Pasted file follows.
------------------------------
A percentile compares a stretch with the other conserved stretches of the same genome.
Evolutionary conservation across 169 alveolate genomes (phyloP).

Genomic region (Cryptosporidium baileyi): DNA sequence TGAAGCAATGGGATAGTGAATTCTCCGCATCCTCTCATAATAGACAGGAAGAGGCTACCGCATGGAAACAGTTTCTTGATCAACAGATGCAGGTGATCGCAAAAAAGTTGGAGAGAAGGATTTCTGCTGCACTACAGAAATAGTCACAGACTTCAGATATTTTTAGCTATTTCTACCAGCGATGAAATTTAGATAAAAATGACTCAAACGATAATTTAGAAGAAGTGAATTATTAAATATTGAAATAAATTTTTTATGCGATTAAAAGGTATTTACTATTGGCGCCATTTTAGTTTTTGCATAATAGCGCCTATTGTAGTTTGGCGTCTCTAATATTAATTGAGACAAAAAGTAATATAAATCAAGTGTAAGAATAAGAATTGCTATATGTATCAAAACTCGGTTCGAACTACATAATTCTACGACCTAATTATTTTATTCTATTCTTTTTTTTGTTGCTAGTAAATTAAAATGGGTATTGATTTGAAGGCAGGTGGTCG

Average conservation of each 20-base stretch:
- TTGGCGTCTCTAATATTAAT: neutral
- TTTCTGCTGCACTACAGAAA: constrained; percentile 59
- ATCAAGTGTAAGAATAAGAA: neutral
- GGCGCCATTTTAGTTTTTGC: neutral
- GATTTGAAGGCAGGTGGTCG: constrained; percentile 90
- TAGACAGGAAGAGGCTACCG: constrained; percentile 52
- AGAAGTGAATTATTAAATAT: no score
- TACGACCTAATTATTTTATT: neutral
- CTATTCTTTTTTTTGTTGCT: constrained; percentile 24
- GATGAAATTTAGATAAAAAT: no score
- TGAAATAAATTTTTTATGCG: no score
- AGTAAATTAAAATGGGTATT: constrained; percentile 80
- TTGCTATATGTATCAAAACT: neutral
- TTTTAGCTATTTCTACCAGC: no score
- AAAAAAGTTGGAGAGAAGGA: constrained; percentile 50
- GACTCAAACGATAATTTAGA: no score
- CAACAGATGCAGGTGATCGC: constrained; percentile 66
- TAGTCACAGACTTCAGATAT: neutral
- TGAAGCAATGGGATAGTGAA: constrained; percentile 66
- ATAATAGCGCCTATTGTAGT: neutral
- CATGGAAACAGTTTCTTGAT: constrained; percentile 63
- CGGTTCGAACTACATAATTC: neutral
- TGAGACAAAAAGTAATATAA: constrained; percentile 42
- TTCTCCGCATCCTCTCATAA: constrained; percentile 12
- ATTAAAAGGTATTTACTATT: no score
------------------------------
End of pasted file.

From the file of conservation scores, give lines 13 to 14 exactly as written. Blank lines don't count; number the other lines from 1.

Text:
- CTATTCTTTTTTTTGTTGCT: constrained; percentile 24
- GATGAAATTTAGATAAAAAT: no score